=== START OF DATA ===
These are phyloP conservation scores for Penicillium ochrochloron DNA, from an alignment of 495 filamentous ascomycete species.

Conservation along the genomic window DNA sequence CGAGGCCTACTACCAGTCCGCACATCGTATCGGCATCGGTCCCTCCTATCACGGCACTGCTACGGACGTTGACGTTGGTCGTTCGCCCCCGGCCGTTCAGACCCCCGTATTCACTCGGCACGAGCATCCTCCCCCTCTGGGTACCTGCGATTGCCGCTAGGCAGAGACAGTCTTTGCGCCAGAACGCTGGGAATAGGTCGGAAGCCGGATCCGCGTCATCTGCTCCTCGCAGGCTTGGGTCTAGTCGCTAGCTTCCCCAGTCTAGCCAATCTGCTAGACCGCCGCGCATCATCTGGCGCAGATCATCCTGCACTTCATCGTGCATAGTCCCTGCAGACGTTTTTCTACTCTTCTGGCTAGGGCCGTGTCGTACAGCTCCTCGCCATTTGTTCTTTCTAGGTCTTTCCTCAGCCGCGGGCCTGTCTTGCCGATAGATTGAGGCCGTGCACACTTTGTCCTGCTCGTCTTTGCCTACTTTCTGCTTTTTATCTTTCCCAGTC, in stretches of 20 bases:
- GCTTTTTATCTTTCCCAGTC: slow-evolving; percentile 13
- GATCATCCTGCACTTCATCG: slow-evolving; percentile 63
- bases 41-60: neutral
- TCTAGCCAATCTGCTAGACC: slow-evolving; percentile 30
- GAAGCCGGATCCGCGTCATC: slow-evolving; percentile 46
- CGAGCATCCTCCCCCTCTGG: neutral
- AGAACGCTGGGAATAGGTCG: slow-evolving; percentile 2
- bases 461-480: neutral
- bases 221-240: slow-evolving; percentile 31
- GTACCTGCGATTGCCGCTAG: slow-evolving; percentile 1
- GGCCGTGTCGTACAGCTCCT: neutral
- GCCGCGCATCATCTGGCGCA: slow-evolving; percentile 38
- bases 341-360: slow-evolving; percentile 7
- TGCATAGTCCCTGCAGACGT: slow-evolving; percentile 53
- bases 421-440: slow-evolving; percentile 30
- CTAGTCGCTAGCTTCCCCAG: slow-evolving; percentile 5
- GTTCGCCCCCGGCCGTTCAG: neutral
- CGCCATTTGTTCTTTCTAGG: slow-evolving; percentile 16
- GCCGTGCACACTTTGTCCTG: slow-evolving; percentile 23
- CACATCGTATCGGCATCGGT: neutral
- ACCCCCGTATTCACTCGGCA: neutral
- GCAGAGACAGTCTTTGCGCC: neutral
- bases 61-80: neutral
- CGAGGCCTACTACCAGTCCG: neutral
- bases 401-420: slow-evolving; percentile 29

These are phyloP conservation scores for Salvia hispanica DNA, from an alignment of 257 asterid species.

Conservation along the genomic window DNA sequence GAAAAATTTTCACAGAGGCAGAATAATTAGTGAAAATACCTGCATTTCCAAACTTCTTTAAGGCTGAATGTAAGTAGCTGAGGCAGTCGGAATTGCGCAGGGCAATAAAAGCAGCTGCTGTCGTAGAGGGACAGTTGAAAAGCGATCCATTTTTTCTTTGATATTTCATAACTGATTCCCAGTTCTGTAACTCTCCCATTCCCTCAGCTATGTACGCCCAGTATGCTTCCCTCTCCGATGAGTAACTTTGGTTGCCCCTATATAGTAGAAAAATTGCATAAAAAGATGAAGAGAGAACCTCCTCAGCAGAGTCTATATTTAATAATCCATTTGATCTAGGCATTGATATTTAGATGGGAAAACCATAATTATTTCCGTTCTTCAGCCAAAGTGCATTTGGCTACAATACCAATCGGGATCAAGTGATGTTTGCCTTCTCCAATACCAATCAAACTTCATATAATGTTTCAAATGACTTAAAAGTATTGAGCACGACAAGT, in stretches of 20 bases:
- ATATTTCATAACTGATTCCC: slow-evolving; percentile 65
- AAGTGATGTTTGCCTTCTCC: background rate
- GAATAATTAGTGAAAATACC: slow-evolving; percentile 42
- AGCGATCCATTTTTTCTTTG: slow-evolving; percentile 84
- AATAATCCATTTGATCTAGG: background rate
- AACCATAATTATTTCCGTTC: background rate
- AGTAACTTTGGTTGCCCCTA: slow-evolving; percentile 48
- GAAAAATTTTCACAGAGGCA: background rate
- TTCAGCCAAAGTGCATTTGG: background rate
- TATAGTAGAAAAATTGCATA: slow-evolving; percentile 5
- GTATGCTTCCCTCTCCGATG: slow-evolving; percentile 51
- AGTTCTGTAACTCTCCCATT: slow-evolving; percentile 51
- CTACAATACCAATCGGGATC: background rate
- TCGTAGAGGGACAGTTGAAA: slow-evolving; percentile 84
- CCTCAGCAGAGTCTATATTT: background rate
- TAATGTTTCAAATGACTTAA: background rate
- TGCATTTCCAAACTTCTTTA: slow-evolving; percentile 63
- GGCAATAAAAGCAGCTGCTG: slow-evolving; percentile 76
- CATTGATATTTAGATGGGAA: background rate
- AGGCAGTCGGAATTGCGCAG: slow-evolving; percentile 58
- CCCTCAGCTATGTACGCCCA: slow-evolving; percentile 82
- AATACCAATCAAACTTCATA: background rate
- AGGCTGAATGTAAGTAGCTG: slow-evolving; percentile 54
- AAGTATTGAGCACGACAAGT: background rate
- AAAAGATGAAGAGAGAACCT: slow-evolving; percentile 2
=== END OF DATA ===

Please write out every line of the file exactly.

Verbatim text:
These are phyloP conservation scores for Penicillium ochrochloron DNA, from an alignment of 495 filamentous ascomycete species.

Conservation along the genomic window DNA sequence CGAGGCCTACTACCAGTCCGCACATCGTATCGGCATCGGTCCCTCCTATCACGGCACTGCTACGGACGTTGACGTTGGTCGTTCGCCCCCGGCCGTTCAGACCCCCGTATTCACTCGGCACGAGCATCCTCCCCCTCTGGGTACCTGCGATTGCCGCTAGGCAGAGACAGTCTTTGCGCCAGAACGCTGGGAATAGGTCGGAAGCCGGATCCGCGTCATCTGCTCCTCGCAGGCTTGGGTCTAGTCGCTAGCTTCCCCAGTCTAGCCAATCTGCTAGACCGCCGCGCATCATCTGGCGCAGATCATCCTGCACTTCATCGTGCATAGTCCCTGCAGACGTTTTTCTACTCTTCTGGCTAGGGCCGTGTCGTACAGCTCCTCGCCATTTGTTCTTTCTAGGTCTTTCCTCAGCCGCGGGCCTGTCTTGCCGATAGATTGAGGCCGTGCACACTTTGTCCTGCTCGTCTTTGCCTACTTTCTGCTTTTTATCTTTCCCAGTC, in stretches of 20 bases:
- GCTTTTTATCTTTCCCAGTC: slow-evolving; percentile 13
- GATCATCCTGCACTTCATCG: slow-evolving; percentile 63
- bases 41-60: neutral
- TCTAGCCAATCTGCTAGACC: slow-evolving; percentile 30
- GAAGCCGGATCCGCGTCATC: slow-evolving; percentile 46
- CGAGCATCCTCCCCCTCTGG: neutral
- AGAACGCTGGGAATAGGTCG: slow-evolving; percentile 2
- bases 461-480: neutral
- bases 221-240: slow-evolving; percentile 31
- GTACCTGCGATTGCCGCTAG: slow-evolving; percentile 1
- GGCCGTGTCGTACAGCTCCT: neutral
- GCCGCGCATCATCTGGCGCA: slow-evolving; percentile 38
- bases 341-360: slow-evolving; percentile 7
- TGCATAGTCCCTGCAGACGT: slow-evolving; percentile 53
- bases 421-440: slow-evolving; percentile 30
- CTAGTCGCTAGCTTCCCCAG: slow-evolving; percentile 5
- GTTCGCCCCCGGCCGTTCAG: neutral
- CGCCATTTGTTCTTTCTAGG: slow-evolving; percentile 16
- GCCGTGCACACTTTGTCCTG: slow-evolving; percentile 23
- CACATCGTATCGGCATCGGT: neutral
- ACCCCCGTATTCACTCGGCA: neutral
- GCAGAGACAGTCTTTGCGCC: neutral
- bases 61-80: neutral
- CGAGGCCTACTACCAGTCCG: neutral
- bases 401-420: slow-evolving; percentile 29

These are phyloP conservation scores for Salvia hispanica DNA, from an alignment of 257 asterid species.

Conservation along the genomic window DNA sequence GAAAAATTTTCACAGAGGCAGAATAATTAGTGAAAATACCTGCATTTCCAAACTTCTTTAAGGCTGAATGTAAGTAGCTGAGGCAGTCGGAATTGCGCAGGGCAATAAAAGCAGCTGCTGTCGTAGAGGGACAGTTGAAAAGCGATCCATTTTTTCTTTGATATTTCATAACTGATTCCCAGTTCTGTAACTCTCCCATTCCCTCAGCTATGTACGCCCAGTATGCTTCCCTCTCCGATGAGTAACTTTGGTTGCCCCTATATAGTAGAAAAATTGCATAAAAAGATGAAGAGAGAACCTCCTCAGCAGAGTCTATATTTAATAATCCATTTGATCTAGGCATTGATATTTAGATGGGAAAACCATAATTATTTCCGTTCTTCAGCCAAAGTGCATTTGGCTACAATACCAATCGGGATCAAGTGATGTTTGCCTTCTCCAATACCAATCAAACTTCATATAATGTTTCAAATGACTTAAAAGTATTGAGCACGACAAGT, in stretches of 20 bases:
- ATATTTCATAACTGATTCCC: slow-evolving; percentile 65
- AAGTGATGTTTGCCTTCTCC: background rate
- GAATAATTAGTGAAAATACC: slow-evolving; percentile 42
- AGCGATCCATTTTTTCTTTG: slow-evolving; percentile 84
- AATAATCCATTTGATCTAGG: background rate
- AACCATAATTATTTCCGTTC: background rate
- AGTAACTTTGGTTGCCCCTA: slow-evolving; percentile 48
- GAAAAATTTTCACAGAGGCA: background rate
- TTCAGCCAAAGTGCATTTGG: background rate
- TATAGTAGAAAAATTGCATA: slow-evolving; percentile 5
- GTATGCTTCCCTCTCCGATG: slow-evolving; percentile 51
- AGTTCTGTAACTCTCCCATT: slow-evolving; percentile 51
- CTACAATACCAATCGGGATC: background rate
- TCGTAGAGGGACAGTTGAAA: slow-evolving; percentile 84
- CCTCAGCAGAGTCTATATTT: background rate
- TAATGTTTCAAATGACTTAA: background rate
- TGCATTTCCAAACTTCTTTA: slow-evolving; percentile 63
- GGCAATAAAAGCAGCTGCTG: slow-evolving; percentile 76
- CATTGATATTTAGATGGGAA: background rate
- AGGCAGTCGGAATTGCGCAG: slow-evolving; percentile 58
- CCCTCAGCTATGTACGCCCA: slow-evolving; percentile 82
- AATACCAATCAAACTTCATA: background rate
- AGGCTGAATGTAAGTAGCTG: slow-evolving; percentile 54
- AAGTATTGAGCACGACAAGT: background rate
- AAAAGATGAAGAGAGAACCT: slow-evolving; percentile 2